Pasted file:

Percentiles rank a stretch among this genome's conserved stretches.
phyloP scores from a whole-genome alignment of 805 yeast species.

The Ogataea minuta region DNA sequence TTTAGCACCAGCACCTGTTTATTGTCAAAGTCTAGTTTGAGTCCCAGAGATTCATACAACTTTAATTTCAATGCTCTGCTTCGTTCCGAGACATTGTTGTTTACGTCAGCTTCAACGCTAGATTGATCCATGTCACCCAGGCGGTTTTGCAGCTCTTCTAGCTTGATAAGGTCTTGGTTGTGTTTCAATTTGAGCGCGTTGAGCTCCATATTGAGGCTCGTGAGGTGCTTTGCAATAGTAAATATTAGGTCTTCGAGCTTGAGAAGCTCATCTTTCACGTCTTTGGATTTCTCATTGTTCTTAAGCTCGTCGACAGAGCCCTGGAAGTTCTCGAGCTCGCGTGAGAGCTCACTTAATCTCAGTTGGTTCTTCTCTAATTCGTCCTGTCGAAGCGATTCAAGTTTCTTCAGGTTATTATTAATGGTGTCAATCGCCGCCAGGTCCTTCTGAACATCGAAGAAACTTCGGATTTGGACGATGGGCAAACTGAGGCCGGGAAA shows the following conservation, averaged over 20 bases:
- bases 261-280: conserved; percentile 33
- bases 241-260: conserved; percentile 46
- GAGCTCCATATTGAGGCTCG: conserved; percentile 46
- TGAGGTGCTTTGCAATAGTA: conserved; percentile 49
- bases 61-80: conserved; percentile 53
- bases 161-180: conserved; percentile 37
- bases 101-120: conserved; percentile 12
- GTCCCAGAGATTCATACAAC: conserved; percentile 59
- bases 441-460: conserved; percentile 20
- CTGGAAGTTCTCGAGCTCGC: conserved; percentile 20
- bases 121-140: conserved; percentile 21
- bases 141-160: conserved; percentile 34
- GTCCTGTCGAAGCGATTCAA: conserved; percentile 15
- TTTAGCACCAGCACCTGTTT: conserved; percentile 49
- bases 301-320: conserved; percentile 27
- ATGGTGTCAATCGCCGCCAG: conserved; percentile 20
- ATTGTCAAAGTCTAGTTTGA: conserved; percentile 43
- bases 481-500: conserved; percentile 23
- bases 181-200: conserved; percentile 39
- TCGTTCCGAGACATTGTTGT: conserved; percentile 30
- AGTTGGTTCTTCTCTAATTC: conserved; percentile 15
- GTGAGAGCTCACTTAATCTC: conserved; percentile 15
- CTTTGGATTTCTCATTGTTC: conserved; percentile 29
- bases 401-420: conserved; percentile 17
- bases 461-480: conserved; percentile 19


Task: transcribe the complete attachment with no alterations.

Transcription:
Percentiles rank a stretch among this genome's conserved stretches.
phyloP scores from a whole-genome alignment of 805 yeast species.

The Ogataea minuta region DNA sequence TTTAGCACCAGCACCTGTTTATTGTCAAAGTCTAGTTTGAGTCCCAGAGATTCATACAACTTTAATTTCAATGCTCTGCTTCGTTCCGAGACATTGTTGTTTACGTCAGCTTCAACGCTAGATTGATCCATGTCACCCAGGCGGTTTTGCAGCTCTTCTAGCTTGATAAGGTCTTGGTTGTGTTTCAATTTGAGCGCGTTGAGCTCCATATTGAGGCTCGTGAGGTGCTTTGCAATAGTAAATATTAGGTCTTCGAGCTTGAGAAGCTCATCTTTCACGTCTTTGGATTTCTCATTGTTCTTAAGCTCGTCGACAGAGCCCTGGAAGTTCTCGAGCTCGCGTGAGAGCTCACTTAATCTCAGTTGGTTCTTCTCTAATTCGTCCTGTCGAAGCGATTCAAGTTTCTTCAGGTTATTATTAATGGTGTCAATCGCCGCCAGGTCCTTCTGAACATCGAAGAAACTTCGGATTTGGACGATGGGCAAACTGAGGCCGGGAAA shows the following conservation, averaged over 20 bases:
- bases 261-280: conserved; percentile 33
- bases 241-260: conserved; percentile 46
- GAGCTCCATATTGAGGCTCG: conserved; percentile 46
- TGAGGTGCTTTGCAATAGTA: conserved; percentile 49
- bases 61-80: conserved; percentile 53
- bases 161-180: conserved; percentile 37
- bases 101-120: conserved; percentile 12
- GTCCCAGAGATTCATACAAC: conserved; percentile 59
- bases 441-460: conserved; percentile 20
- CTGGAAGTTCTCGAGCTCGC: conserved; percentile 20
- bases 121-140: conserved; percentile 21
- bases 141-160: conserved; percentile 34
- GTCCTGTCGAAGCGATTCAA: conserved; percentile 15
- TTTAGCACCAGCACCTGTTT: conserved; percentile 49
- bases 301-320: conserved; percentile 27
- ATGGTGTCAATCGCCGCCAG: conserved; percentile 20
- ATTGTCAAAGTCTAGTTTGA: conserved; percentile 43
- bases 481-500: conserved; percentile 23
- bases 181-200: conserved; percentile 39
- TCGTTCCGAGACATTGTTGT: conserved; percentile 30
- AGTTGGTTCTTCTCTAATTC: conserved; percentile 15
- GTGAGAGCTCACTTAATCTC: conserved; percentile 15
- CTTTGGATTTCTCATTGTTC: conserved; percentile 29
- bases 401-420: conserved; percentile 17
- bases 461-480: conserved; percentile 19